NEW YORK (AP) — Everything Villanova has accomplished this season, all the victories and the No. 1 ranking, and all the success coach Jay Wright's program has had in recent years, it all comes with a 'Yeah, but ...'
The Wildcats haven't reached the second weekend of the NCAA Tournament since 2009, when they went to the Final Four. Those early departures include three times Villanova lost its second NCAA game as either a one or two seed.
So now the Wildcats (29-5) are back, a No. 2 seed in the South Region facing 15th-seeded UNC Asheville on Friday. Regardless of whether it is fair, the next few days at Barclays Center in Brooklyn will define their season and their program — at least to those outside of the program.
"As soon as we lost to N.C. State last year, it became a big issue, even in the offseason," Wright said Thursday. "And when we started this season, it was the first thing everybody talked about. So we had to talk to the team about it and just say, 'OK, this is just something we're going to have to deal with.'"
Wright's message to his players has been to own those postseason failures but do not consider yourselves failures.
"So we spent a lot of time trying to teach our guys that this season does matter to you," Wright said. "And I'm really proud of how our guys handled it, to win a Big East regular season championship, win 29 games, with everyone still saying this doesn't matter."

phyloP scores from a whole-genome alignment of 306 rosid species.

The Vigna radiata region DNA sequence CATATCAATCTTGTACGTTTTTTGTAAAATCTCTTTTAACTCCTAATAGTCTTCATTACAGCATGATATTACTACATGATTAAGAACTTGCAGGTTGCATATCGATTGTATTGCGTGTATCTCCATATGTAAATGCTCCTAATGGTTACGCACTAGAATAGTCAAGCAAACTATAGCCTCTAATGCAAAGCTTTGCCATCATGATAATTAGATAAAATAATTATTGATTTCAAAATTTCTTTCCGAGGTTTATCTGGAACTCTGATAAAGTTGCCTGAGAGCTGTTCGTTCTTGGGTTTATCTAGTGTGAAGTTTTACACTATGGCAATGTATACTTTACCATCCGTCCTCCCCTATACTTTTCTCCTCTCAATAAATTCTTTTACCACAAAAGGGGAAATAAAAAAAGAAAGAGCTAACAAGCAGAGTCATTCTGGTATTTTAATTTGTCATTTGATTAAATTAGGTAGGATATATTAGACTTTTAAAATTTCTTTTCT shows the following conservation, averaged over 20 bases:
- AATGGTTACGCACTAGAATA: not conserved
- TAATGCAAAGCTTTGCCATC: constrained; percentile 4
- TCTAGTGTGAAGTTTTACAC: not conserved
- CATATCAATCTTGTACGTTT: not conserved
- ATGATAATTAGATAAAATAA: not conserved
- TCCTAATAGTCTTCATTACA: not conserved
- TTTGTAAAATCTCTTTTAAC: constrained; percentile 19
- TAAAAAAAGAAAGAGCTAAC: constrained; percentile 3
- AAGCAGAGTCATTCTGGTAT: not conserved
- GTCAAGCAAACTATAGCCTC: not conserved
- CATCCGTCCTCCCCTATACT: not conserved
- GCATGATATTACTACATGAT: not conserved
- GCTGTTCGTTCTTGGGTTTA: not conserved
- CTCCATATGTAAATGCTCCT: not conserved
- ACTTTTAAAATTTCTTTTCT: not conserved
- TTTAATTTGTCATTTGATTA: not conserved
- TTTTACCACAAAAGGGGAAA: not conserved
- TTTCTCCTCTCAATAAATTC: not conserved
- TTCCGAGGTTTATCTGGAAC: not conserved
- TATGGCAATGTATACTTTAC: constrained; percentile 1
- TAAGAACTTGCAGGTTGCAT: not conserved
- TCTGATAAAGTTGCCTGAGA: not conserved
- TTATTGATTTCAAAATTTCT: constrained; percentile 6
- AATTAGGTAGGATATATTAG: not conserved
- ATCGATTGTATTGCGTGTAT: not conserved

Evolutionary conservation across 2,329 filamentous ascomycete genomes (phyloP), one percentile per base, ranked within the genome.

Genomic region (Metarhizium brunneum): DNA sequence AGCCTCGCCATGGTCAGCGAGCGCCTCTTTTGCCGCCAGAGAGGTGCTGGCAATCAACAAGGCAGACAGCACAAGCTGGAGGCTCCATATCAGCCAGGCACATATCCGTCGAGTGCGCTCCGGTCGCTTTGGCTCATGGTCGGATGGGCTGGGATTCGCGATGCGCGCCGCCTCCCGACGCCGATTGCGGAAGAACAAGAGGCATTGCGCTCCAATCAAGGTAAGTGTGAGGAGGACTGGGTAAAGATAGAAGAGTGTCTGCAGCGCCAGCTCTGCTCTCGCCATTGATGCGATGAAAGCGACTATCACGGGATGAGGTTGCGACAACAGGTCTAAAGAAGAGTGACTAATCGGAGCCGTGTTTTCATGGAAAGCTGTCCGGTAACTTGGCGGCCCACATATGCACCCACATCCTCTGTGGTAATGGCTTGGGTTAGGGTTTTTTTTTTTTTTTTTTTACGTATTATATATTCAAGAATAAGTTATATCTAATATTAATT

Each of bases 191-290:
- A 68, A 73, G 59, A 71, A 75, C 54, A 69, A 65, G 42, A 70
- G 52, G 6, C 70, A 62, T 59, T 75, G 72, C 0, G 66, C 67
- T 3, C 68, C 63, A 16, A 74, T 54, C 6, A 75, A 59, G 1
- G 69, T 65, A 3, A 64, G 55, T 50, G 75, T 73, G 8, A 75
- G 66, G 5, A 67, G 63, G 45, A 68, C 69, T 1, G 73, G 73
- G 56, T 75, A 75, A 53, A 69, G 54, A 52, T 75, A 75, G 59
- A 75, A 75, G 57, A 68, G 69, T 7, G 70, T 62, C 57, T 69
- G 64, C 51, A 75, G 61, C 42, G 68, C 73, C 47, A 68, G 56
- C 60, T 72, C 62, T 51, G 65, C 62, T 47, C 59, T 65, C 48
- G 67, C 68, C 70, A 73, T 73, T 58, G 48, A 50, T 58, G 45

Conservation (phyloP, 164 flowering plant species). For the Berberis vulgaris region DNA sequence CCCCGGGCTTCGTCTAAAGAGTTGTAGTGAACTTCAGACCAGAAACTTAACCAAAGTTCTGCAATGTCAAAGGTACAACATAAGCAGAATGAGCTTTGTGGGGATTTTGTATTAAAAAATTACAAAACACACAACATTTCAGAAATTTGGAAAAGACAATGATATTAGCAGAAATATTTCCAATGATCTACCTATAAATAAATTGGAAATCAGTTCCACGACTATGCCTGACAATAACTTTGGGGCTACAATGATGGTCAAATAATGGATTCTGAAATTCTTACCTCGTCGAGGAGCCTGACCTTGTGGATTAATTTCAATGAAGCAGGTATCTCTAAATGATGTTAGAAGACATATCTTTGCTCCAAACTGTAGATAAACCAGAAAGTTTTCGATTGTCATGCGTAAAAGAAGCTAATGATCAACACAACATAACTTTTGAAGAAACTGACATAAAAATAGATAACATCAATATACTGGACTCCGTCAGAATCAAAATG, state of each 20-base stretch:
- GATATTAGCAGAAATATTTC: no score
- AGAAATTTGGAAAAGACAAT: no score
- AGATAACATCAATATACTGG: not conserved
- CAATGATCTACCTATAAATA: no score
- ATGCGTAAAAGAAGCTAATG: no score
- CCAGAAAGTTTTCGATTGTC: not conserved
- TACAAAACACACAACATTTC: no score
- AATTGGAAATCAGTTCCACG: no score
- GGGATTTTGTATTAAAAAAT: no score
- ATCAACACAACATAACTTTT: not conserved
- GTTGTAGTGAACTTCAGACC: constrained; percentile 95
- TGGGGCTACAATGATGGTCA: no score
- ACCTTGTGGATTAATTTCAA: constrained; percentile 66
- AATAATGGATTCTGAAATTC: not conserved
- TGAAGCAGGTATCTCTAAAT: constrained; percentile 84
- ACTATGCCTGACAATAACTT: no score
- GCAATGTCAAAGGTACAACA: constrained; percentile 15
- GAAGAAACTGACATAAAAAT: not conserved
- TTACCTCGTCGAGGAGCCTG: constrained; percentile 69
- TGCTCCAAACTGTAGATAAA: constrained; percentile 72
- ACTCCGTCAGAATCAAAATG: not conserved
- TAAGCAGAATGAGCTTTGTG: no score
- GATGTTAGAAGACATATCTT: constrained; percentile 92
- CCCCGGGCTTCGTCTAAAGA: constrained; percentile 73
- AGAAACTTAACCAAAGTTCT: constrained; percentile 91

Villanova was No. 1 in the country for three weeks this season.
Ryan Arcidiacono has been through all the many ups and few downs, helping the Wildcats win 91 games over the last three seasons. The senior said there is no reason to treat this NCAA Tournament different from the previous ones.
"Just try to do the same thing we've been doing all year and try to just play harder than the other team, play more together, and try to outrebound them," he said.
The Big South champion UNC Asheville (22-11) is in the NCAA Tournament for the first time since 2012. The Bulldogs don't have a starter over 6-foot-5, but the Wildcats aren't particularly tall either.
"I think every team here is beatable, but we also know they're a great team," Bulldogs guard Dwayne Sutton, one of two freshmen starters.
Seven No. 15 seeds have won first-round games since the tournament expanded to 64 teams in 1985.
"If we didn't have a good season, we wouldn't even be in the NCAA Tournament," Wright said. "So we wouldn't have a chance to get past the first weekend. So now we're finally at the point where we can do something about it. "
DEFENDING THE 3: Statistically, the Bulldogs defend the 3-point shot better than any team in the country. Opponents are shooting 28.4 percent from 3 against UNC Asheville and defending the arc was key in victories against Georgetown and Tennessee.
FEELING GOOD: A sprained right ankle kept 6-foot-11 center Daniel Ochefu out of the starting lineup for Villanova's last two games in the Big East tournament and he did not play more than 19 minutes in any of the Wildcats' three games. Wright gave him three days off and said Ochefu was 100 percent when the team practiced Thursday.
Ochefu averages 9.7 points and 7.6 rebounds per game.
EXPERIENCE: While none of UNC Asheville's players have been to the NCAA Tournament, coach Nick McDevitt was the associate coach four years ago when the Bulldogs led top-seeded Syracuse with six minutes remaining before falling 72-65.
"We talked about this week that one of the reasons we felt like we were in that game was because of the preparation leading up to the game," McDevitt said. "Our team wasn't ... just happy to be here. They wanted to win and felt like they could win."
NEXT: The winner faces either No. 7 Iowa or No. 10 Temple.
Follow Ralph D. Russo on Twitter @ralphDrussoAP